The House late last week sent a negotiated version of the National Defense Authorization Act to the Senate, where it could come up for debate this week.

It will be the first time this year the full Senate has considered a defense authorization bill. The bipartisan, Senate Armed Services Committee-passed version never made it to the floor but was considered in shaping the House-Senate compromise.

There is widespread hope the NDAA will get through the Senate and earn the President’s signature for the 62nd year in a row, but there are still some issues that could hold up procedural votes, CQ reported.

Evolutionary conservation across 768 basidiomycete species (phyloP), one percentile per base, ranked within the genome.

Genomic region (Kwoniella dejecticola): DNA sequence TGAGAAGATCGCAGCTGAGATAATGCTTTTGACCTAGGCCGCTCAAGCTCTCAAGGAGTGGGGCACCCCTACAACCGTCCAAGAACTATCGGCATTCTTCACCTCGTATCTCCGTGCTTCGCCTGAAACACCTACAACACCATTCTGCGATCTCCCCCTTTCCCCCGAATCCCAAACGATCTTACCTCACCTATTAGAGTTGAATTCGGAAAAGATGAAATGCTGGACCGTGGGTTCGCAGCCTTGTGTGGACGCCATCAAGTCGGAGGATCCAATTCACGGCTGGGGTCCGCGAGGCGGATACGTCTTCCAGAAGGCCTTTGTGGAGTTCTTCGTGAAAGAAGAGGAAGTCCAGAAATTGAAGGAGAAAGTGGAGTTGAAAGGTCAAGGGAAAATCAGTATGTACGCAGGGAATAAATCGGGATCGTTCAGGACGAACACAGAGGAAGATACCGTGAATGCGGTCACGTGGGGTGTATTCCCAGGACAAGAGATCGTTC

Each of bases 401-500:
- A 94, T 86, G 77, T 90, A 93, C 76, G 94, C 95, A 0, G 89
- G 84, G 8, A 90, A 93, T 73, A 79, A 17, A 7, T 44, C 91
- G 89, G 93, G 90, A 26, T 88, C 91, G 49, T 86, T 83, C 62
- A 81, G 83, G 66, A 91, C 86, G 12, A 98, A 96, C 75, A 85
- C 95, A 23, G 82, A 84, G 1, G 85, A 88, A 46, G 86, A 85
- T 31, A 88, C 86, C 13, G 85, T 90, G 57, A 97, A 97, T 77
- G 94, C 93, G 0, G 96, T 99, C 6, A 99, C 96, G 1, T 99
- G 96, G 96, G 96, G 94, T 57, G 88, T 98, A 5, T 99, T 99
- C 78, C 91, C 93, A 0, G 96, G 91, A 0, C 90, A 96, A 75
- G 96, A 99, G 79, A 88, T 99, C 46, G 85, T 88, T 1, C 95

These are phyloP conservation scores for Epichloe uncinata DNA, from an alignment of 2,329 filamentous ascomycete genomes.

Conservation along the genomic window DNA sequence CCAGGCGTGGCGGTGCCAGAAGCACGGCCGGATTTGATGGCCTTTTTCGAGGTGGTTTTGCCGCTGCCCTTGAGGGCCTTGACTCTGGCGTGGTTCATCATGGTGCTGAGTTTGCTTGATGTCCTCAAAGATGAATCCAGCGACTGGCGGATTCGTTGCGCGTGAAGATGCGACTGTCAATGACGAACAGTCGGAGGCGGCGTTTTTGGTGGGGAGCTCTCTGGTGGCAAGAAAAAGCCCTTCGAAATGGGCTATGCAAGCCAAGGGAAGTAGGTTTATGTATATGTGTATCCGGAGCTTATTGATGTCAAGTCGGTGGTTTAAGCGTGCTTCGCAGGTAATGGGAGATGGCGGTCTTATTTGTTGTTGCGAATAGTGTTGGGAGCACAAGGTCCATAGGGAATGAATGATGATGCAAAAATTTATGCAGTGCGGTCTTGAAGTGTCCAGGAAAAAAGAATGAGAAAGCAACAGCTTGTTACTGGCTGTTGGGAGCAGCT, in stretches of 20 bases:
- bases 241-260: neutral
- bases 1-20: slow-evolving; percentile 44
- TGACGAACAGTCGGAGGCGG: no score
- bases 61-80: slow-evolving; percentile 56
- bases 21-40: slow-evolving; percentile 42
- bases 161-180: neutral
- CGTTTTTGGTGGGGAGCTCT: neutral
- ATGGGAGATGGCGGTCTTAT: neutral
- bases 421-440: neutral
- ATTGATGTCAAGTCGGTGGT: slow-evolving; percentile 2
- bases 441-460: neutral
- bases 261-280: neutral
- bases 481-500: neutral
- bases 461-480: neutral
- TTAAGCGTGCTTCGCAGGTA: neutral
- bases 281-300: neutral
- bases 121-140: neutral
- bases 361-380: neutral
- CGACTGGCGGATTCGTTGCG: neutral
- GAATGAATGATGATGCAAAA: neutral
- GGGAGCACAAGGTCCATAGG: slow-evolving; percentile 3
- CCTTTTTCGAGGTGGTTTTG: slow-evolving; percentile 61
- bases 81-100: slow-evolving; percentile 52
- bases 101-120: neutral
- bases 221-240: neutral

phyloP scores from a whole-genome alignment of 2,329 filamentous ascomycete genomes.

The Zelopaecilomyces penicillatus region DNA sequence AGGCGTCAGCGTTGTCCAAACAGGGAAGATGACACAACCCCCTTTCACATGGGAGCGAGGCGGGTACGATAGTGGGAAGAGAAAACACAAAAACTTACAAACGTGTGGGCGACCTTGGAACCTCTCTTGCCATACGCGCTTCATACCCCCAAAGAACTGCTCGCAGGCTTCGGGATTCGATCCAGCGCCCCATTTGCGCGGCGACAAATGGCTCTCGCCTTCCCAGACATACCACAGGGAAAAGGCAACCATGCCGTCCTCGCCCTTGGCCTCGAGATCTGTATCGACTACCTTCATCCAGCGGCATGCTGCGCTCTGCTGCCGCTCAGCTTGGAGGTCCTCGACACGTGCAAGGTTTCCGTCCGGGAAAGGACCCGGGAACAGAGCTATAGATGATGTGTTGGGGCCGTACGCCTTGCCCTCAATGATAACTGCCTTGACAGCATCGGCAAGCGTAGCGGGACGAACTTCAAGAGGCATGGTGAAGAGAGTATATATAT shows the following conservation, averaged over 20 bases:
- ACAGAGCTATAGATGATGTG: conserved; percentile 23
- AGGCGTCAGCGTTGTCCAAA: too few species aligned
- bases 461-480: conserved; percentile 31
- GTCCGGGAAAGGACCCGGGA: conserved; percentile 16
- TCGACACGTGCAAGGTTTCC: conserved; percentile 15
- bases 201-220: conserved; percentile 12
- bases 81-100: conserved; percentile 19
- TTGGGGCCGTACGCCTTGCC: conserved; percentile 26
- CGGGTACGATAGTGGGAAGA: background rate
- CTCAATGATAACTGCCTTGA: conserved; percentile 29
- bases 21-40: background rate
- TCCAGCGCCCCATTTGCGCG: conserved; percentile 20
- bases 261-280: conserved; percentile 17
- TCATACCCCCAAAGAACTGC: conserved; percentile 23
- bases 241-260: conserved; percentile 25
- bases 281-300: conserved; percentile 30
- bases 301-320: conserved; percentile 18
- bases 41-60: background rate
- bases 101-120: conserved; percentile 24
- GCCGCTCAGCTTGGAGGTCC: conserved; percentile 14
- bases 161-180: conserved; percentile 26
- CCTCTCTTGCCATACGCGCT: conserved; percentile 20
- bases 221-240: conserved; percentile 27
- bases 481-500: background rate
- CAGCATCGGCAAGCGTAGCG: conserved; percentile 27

For example, Sens. Rand Paul (R-Ky.) and Rick Scott (R-Fla.) say they have at least two GOP colleagues who will join them to block a procedural vote so they can bring up an amendment to reinstate troops discharged for refusing the COVID-19 vaccine.

The House-passed compromise bill would rescind DOD’s COVID-19 vaccine mandate but wouldn’t instruct the Pentagon to reinstate discharged deniers.

The authorization bill calls for $858 billion for defense, which seems to be the same level appropriations negotiators are considering. It would call for the biggest pay raise for active duty service members in 20 years, as reported.

Army photo by Staff Sgt. David N. Beckstrom